The safest seat on a plane
The odds of dying in a plane crash are about one in 11 million, but your chances of surviving depend on where you choose to sit.
An aviation expert found a 44% mortality rate for passengers seated at the aisle in the middle of the aircraft, compared with 28% for passengers seated in the center rear.
Doug Drury, a professor at Central Queensland University, said that because aisle seats do not provide an insulating barrier on one side, passengers are more likely to experience accidents.
Those unable to take the safer seats may have a better chance of surviving in the middle and at the window in the middle of the plane.
However, the likelihood of dying in a plane crash depends not so much on where you sit, but on the circumstances surrounding the accident.
Drory shared this information with The Conversation, reassuring travelers that “air travel is the safest mode of transport.”
However, planes do crash, so he shared the best and worst places to sit on a plane.
The professor explained that in 1989, United Flight 323 crashed in Sioux City, Iowa. Of the 269 passengers on board, 184 survived – most of them sat behind first class, closer to the front of the aircraft.
A 35-year investigation by TIME found that seats in the rear third of an aircraft have a 32 percent fatality rate, compared to 39 percent in the middle third and 38 percent in the front third.
A study from the University of Greenwich found that plane crash survivors who sit closer to the emergency exit have a faster exit route, making them more likely to walk away from the crash.
The researchers found that seats five rows away from the exit were more likely to escape in the event of a fire.
However, if sitting six or more rows from the exit, “the chances of dying far outweigh the chances of surviving.”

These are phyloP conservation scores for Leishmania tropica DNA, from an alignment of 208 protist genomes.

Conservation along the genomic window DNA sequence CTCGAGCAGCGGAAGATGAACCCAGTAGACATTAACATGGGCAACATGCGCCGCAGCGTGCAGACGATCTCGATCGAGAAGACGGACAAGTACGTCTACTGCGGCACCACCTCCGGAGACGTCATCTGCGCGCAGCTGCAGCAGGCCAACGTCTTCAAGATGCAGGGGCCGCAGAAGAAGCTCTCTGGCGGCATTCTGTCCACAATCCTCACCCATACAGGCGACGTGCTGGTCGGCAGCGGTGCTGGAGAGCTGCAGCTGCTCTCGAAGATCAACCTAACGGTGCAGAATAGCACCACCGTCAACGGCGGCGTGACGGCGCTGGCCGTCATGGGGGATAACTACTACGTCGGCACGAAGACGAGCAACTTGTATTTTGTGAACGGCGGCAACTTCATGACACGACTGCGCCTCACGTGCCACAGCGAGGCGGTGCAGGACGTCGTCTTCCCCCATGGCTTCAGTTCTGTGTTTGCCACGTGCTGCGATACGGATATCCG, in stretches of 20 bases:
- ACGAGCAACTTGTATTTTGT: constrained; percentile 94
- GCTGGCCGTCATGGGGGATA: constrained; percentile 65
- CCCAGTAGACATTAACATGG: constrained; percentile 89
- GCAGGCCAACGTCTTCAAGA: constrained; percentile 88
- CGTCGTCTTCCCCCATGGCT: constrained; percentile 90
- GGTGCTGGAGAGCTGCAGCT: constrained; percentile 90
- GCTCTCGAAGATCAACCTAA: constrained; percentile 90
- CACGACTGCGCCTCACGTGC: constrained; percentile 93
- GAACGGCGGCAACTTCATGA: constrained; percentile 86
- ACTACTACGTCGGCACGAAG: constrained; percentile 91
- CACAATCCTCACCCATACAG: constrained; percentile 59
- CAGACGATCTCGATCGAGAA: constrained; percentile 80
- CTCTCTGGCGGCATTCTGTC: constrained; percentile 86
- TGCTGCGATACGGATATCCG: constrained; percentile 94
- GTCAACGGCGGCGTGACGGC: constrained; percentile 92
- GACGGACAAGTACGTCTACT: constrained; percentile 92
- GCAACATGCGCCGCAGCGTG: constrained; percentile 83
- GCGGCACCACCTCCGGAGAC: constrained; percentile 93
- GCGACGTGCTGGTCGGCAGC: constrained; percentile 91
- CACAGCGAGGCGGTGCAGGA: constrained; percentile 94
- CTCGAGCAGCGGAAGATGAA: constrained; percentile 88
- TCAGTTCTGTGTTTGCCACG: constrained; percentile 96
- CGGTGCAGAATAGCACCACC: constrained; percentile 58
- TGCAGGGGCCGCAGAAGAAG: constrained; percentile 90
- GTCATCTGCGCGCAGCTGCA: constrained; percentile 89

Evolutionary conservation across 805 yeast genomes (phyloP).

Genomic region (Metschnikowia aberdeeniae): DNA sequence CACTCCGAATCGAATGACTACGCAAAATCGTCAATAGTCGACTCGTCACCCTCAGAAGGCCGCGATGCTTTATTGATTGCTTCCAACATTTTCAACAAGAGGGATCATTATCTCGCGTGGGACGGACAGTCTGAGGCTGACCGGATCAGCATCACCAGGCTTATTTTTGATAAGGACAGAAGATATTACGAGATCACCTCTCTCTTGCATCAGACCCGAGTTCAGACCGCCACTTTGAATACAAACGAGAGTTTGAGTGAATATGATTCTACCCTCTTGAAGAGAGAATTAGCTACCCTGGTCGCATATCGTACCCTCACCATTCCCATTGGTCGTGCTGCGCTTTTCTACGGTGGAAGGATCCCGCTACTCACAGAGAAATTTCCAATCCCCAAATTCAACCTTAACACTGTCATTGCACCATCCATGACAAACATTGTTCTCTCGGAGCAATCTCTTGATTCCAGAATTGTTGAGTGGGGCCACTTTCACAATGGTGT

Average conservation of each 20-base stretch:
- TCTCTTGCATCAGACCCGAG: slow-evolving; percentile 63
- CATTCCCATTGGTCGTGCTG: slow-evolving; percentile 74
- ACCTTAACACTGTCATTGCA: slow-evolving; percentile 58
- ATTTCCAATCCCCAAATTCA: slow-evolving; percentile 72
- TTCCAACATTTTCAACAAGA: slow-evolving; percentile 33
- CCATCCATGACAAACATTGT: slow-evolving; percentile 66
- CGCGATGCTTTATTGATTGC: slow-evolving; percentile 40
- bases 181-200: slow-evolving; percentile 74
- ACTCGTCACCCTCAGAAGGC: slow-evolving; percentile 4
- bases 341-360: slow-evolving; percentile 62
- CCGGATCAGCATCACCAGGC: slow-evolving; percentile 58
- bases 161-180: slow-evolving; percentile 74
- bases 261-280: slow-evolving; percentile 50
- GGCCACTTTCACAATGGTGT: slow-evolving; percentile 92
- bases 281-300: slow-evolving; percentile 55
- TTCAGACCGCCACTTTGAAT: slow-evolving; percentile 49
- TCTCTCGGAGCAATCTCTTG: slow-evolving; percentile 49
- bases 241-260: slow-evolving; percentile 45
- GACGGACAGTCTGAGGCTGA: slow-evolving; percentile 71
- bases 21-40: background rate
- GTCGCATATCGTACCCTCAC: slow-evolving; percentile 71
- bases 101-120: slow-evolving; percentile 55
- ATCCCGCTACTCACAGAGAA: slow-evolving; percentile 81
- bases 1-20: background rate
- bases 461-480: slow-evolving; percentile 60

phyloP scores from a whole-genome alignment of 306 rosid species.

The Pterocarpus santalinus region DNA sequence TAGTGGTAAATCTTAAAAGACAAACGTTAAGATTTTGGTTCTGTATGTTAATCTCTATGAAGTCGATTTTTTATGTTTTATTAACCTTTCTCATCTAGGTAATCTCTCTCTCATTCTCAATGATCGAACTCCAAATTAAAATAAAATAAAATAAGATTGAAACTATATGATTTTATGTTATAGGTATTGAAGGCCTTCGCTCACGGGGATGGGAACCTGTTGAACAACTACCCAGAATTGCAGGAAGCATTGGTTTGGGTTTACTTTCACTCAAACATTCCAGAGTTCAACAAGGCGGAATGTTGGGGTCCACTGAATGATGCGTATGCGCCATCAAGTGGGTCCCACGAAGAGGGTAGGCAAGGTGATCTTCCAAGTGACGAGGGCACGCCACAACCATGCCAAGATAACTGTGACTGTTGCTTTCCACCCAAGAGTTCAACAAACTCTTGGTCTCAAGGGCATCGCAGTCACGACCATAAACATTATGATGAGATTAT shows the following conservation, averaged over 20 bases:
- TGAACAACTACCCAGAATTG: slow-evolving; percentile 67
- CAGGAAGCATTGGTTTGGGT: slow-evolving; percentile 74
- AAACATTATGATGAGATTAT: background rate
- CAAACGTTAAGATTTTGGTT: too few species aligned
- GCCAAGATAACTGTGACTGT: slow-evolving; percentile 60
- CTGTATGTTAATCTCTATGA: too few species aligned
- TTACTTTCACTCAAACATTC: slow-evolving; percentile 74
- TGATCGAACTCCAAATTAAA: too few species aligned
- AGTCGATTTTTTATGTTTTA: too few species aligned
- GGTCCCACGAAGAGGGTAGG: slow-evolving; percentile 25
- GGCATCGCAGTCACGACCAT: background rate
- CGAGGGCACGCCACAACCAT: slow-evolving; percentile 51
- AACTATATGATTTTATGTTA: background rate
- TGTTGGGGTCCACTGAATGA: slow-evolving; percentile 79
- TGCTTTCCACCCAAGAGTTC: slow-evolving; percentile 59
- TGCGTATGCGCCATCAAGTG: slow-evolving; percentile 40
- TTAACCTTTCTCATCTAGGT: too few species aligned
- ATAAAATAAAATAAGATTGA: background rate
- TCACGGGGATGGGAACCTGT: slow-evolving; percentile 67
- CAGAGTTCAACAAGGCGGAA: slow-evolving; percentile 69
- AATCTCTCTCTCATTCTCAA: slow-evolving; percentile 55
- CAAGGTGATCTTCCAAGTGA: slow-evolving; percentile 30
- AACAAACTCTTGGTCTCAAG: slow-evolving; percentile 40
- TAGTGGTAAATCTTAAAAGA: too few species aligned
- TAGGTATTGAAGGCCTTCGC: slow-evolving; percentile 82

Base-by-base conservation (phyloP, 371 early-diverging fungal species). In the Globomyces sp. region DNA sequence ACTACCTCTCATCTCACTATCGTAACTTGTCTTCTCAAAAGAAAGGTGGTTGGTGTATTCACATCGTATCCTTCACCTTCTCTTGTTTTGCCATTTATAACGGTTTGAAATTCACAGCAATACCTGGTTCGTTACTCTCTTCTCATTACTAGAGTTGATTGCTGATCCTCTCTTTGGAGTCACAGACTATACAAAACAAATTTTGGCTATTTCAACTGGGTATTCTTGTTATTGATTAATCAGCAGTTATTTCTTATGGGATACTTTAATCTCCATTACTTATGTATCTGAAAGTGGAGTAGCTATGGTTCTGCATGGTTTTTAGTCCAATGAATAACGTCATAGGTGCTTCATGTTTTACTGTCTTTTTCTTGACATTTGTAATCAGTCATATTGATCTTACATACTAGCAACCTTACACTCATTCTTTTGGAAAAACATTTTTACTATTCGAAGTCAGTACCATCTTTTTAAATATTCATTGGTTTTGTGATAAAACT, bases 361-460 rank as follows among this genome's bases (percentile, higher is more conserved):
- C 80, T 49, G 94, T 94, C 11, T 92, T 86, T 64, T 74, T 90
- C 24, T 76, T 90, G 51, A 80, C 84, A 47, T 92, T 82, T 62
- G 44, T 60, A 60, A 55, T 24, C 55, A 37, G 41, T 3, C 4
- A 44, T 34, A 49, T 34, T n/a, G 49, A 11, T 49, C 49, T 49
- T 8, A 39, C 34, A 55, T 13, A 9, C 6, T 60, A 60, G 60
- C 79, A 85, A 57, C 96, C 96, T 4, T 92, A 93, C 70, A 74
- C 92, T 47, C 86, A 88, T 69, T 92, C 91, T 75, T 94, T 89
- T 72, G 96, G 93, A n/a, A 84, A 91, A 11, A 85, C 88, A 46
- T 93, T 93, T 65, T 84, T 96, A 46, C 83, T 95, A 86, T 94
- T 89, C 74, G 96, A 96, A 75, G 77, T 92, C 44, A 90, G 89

The study shows whether there is only a “minor” difference at the aisle.
Scientists studied the stories of 2,000 survivors of 105 plane crashes around the world.
And when it comes to surviving a fire, those who sit in the aisle have a “marginal” 65% chance of surviving than those sitting by the window (58%).
Passengers at the front of the plane had a 65% chance of escaping, while passengers at the rear only had a 53% chance.
Robert Gifford, director of the Parliamentary Advisory Board for Transport Safety, said: “Your chances of survival should not depend on your ability to pay for an emergency exit seat or book a seat online.”
The study looked at various aviation accidents, including on-board fires and accidents. One was the 1985 Manchester Airport fire that killed 55 people aboard a British Airtours 737 due to an engine explosion.
The fire caused one side of the aircraft to catch fire, blocking several exits. The study found that passengers who died, on average, sat more than twice as far from a useful exit as survivors.
All aircraft must pass an unloading test within 90 seconds. On tests, the crew rescued passengers.
But the report says that the experimental situations did not take into account the “social bonds” between passengers – for example, adults tend to help children escape.
Exits may be unusable or blocked, and some of the flight crew may have died during the accident.
Passengers in the study were more likely to follow flight crew instructions during testing than in emergencies.
According to a 2008 study, “in real-life emergencies where passengers may have a choice of escape route, they may end up ignoring crew orders and attempting to use the nearest exit.”
Source: Daily Mail
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